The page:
Kevin King can juggle hurricanes.
King, executive director for Mennonite Disaster Service, says the 2004 hurricane season was good practice, when Charley, Frances, Ivan and Jeanne each pummeled Florida in turn.
“They kept coming, one after another,” King recalls. “They pretty much beat up Florida.”
Then, in 2005, Katrina set a new bar for devastation, he says.
So he’s feeling pretty confident that Mennonite Disaster Service, an international relief agency with headquarters in Lititz, is ready for Irma to make a Florida landfall this weekend — even though the group still has boots on the ground in Texas, where Hurricane Harvey struck last week.
“We are utilizing all of our training from the past,” King said Thursday. “We have activated all of our procedures and plans. “Even before Harvey, we had committed to long-term rebuilding efforts in seven locations in the United States and Canada.”
That includes the Lake County region in California, which was struck by wildfires in 2015, and the Pine Ridge area of South Dakota, which was hit by tornadoes and flooding in 2015 and 2016.
“Once Harvey hit, we began ramping up fast ... to purchase the capital assets to run three more long-term projects,” King says.
They hope to raise $900,000 for the purchase of tools, trailers and other gear that will help their volunteers keep working, he says.
“There are three main phases after a major hurricane,” King explains. “The first phase is search and rescue. That’s not us. Then there’s the ‘muck and gut’ phase — mucking out after a storm, gutting homes, pulling out wet drywall and furniture, tarping roofs, removing debris. That’s where we are right now in Texas.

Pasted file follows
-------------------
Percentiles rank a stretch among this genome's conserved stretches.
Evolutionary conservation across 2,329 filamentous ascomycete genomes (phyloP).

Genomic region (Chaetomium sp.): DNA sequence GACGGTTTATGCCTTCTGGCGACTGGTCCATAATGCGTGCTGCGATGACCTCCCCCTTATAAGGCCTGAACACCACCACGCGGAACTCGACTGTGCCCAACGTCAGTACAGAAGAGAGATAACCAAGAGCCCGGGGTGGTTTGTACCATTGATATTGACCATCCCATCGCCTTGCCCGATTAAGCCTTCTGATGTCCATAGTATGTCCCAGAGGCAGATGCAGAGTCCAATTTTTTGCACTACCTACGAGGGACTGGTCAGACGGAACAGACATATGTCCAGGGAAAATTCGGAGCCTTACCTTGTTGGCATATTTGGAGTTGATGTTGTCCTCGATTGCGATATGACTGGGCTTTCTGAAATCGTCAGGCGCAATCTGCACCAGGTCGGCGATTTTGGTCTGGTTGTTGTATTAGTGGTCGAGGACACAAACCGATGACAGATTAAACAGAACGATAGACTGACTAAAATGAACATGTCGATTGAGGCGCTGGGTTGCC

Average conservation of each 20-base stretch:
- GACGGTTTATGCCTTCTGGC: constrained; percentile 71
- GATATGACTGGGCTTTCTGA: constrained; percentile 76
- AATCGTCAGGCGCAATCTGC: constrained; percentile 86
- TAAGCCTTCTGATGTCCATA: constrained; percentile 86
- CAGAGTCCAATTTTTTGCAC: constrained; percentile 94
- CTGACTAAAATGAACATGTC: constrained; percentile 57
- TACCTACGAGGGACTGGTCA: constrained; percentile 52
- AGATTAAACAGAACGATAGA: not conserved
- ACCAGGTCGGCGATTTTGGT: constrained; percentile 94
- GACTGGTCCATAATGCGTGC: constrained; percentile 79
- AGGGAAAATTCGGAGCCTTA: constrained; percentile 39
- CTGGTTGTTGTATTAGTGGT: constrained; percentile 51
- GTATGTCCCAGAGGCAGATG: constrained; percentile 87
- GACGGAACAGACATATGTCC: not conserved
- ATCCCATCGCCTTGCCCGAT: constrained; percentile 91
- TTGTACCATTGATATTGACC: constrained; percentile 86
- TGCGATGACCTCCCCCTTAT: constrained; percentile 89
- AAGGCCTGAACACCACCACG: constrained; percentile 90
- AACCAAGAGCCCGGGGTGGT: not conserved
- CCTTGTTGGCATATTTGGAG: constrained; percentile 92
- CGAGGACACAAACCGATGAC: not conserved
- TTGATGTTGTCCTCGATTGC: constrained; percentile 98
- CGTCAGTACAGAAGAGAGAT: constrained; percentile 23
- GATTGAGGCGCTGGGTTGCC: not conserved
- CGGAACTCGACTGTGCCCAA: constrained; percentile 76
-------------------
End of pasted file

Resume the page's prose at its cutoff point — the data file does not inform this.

“And then there’s the long-term recovery, which can last from a year to seven years. Katrina was seven years.”
Give cash, not stuff
Residents of areas devastated by Harvey are still picking through the pieces in the aftermath of that storm. With Irma, a Category 5 hurricane with sustained wind of 185 mph, expected to slam into the Florida coast this weekend, relief organizations are preparing to refocus their efforts.
Here are ways you can help relief efforts in the aftermath of Hurricane Harvey.
Greta Gustafson, a spokeswoman for the American Red Cross, reminded charitable givers that cash is more helpful than goods.
“We know Americans are generous and want to do everything they can to help after a disaster,” she said in a recent statement. “Unfortunately, collecting and sending food, clothing and other household items often does more harm than good.”
“Cash is best,” King agrees. “You don’t have to inventory it, warehouse it, ship it or sort it. Plus, it stimulates the local economy” in areas recovering from a disaster.
For instance, he explains, volunteers are buying tarps in Texas “rather than buying them elsewhere ... and hiring trucks to ship them down.”
‘Neighbors helping neighbors’
When Irma strikes Florida, King says, a regional team from Sarasota will begin immediate relief efforts.
“They’re our first responders — neighbors helping neighbors,” he says.
Volunteer crews from other areas, such as Lancaster, will head down as soon as its safe to go in, he says.
Sending volunteers and resources to Florida does not mean efforts will be curtailed elsewhere, King says. Each disaster area has its own response teams, and the needs of one don’t affect the supplies of the others.
“I suspect Irma will generate a whole new group of volunteers,” King says. “Especially from Lancaster County.”
There was some consideration of expanding relief efforts in Texas, “but I said we needed to hold off until we saw what Irma does,” he says. “We can’t put all our eggs in one basket. And man, that was a hard decision.”
More than two dozen volunteers are in Texas, he notes — teams are rotated in and out of the region each week.
“In that heat? It’s necessary,” King says. “The mosquitoes are absolutely horrendous. I’ve never seen conditions like this before.”